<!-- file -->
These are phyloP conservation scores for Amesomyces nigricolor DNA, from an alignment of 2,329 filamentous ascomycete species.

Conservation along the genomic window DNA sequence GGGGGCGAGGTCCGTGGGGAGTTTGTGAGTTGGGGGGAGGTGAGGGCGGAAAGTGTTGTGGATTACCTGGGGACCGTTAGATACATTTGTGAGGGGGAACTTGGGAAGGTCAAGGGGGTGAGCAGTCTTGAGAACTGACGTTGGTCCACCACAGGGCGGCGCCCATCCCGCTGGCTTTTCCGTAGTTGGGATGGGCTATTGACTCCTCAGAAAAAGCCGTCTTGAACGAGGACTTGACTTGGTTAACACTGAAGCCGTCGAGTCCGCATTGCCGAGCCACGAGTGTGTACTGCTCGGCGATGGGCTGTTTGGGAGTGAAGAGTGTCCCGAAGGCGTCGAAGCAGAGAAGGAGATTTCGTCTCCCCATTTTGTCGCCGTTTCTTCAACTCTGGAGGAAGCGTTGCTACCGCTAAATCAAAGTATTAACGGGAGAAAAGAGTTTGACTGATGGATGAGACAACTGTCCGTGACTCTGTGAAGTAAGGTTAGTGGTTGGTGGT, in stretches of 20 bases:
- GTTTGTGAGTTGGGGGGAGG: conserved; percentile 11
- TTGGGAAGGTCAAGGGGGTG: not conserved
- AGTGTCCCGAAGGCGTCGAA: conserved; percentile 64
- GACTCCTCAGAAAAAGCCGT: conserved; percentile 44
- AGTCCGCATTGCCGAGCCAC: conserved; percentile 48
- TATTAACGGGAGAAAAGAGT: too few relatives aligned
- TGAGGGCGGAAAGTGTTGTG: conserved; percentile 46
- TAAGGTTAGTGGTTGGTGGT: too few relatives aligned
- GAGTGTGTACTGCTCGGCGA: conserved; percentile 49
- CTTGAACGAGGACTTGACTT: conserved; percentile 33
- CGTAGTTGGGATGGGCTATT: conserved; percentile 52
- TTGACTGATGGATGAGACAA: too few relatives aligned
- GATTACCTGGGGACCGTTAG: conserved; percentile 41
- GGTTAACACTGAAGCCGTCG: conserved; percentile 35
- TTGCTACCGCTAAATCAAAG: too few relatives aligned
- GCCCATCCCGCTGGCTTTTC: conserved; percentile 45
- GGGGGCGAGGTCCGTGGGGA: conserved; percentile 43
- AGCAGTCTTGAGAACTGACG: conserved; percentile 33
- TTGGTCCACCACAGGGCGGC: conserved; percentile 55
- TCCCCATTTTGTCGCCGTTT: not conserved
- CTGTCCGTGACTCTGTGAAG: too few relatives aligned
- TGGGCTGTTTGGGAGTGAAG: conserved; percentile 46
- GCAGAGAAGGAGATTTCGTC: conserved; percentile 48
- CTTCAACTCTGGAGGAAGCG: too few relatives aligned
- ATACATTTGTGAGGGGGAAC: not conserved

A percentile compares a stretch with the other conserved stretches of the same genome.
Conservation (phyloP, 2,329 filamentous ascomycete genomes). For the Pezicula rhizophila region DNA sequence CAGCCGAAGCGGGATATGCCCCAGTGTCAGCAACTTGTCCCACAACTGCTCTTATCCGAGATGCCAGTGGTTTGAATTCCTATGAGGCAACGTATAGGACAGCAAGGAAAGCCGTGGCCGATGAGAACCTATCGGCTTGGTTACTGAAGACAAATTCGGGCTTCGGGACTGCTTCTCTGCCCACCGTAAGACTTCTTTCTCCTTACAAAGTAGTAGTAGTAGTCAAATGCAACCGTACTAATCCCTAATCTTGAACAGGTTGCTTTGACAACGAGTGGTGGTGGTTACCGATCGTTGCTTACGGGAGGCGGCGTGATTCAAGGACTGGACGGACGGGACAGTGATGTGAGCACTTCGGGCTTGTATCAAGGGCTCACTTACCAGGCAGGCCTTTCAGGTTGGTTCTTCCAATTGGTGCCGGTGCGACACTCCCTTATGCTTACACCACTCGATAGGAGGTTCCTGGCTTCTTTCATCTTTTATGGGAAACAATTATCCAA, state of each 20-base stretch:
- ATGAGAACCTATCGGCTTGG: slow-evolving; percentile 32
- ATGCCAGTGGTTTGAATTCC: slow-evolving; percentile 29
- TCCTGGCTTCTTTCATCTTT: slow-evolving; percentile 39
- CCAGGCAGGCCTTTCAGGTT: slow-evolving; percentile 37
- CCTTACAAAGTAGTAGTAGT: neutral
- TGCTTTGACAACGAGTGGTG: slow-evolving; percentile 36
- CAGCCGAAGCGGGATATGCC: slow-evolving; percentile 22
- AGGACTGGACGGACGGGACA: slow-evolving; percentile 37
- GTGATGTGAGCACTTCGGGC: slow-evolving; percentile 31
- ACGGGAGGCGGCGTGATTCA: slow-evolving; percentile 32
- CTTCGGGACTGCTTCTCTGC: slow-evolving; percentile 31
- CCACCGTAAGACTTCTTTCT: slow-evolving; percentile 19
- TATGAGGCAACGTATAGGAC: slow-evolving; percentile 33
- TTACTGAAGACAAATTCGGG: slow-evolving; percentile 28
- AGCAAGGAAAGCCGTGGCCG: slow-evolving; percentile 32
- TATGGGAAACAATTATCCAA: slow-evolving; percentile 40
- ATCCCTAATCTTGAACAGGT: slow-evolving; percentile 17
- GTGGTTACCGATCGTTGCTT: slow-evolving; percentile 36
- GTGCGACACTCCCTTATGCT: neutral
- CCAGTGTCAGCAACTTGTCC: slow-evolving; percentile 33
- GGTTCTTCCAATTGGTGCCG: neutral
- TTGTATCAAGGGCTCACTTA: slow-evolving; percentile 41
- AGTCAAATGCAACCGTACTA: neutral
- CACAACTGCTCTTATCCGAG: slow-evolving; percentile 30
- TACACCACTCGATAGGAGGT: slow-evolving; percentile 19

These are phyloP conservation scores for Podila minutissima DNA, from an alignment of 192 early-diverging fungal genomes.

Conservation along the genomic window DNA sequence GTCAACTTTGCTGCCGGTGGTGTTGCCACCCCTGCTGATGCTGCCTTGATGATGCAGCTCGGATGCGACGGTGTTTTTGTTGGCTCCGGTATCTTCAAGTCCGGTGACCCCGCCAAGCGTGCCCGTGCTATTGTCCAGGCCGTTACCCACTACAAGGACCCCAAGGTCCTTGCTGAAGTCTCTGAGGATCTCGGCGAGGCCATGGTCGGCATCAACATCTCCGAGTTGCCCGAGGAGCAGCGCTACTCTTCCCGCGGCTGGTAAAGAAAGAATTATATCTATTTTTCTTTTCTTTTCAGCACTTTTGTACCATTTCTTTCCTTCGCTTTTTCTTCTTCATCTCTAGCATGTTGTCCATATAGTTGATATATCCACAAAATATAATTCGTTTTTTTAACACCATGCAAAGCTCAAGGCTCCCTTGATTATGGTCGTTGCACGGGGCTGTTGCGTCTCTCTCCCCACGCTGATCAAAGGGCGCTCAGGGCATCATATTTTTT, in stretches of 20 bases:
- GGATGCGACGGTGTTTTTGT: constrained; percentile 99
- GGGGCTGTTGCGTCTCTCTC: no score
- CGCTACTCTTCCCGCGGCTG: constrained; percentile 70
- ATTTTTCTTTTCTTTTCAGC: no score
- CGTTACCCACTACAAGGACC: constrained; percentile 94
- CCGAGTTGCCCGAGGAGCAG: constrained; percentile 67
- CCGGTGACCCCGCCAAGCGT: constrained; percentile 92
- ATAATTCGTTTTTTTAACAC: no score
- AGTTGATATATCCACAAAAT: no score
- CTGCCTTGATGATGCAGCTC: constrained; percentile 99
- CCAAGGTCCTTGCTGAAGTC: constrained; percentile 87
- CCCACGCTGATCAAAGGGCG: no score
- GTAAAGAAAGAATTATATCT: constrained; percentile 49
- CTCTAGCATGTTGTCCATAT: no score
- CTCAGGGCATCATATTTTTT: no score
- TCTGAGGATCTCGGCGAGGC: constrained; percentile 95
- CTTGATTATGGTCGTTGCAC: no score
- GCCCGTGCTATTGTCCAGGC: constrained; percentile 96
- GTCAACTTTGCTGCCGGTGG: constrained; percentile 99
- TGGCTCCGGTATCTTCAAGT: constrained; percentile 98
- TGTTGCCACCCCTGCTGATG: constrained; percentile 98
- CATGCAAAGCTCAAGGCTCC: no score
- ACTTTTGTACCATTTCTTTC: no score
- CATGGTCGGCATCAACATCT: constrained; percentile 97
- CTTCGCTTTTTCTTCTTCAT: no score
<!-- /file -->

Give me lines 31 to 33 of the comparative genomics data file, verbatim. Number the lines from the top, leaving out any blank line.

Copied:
- ATGCCAGTGGTTTGAATTCC: slow-evolving; percentile 29
- TCCTGGCTTCTTTCATCTTT: slow-evolving; percentile 39
- CCAGGCAGGCCTTTCAGGTT: slow-evolving; percentile 37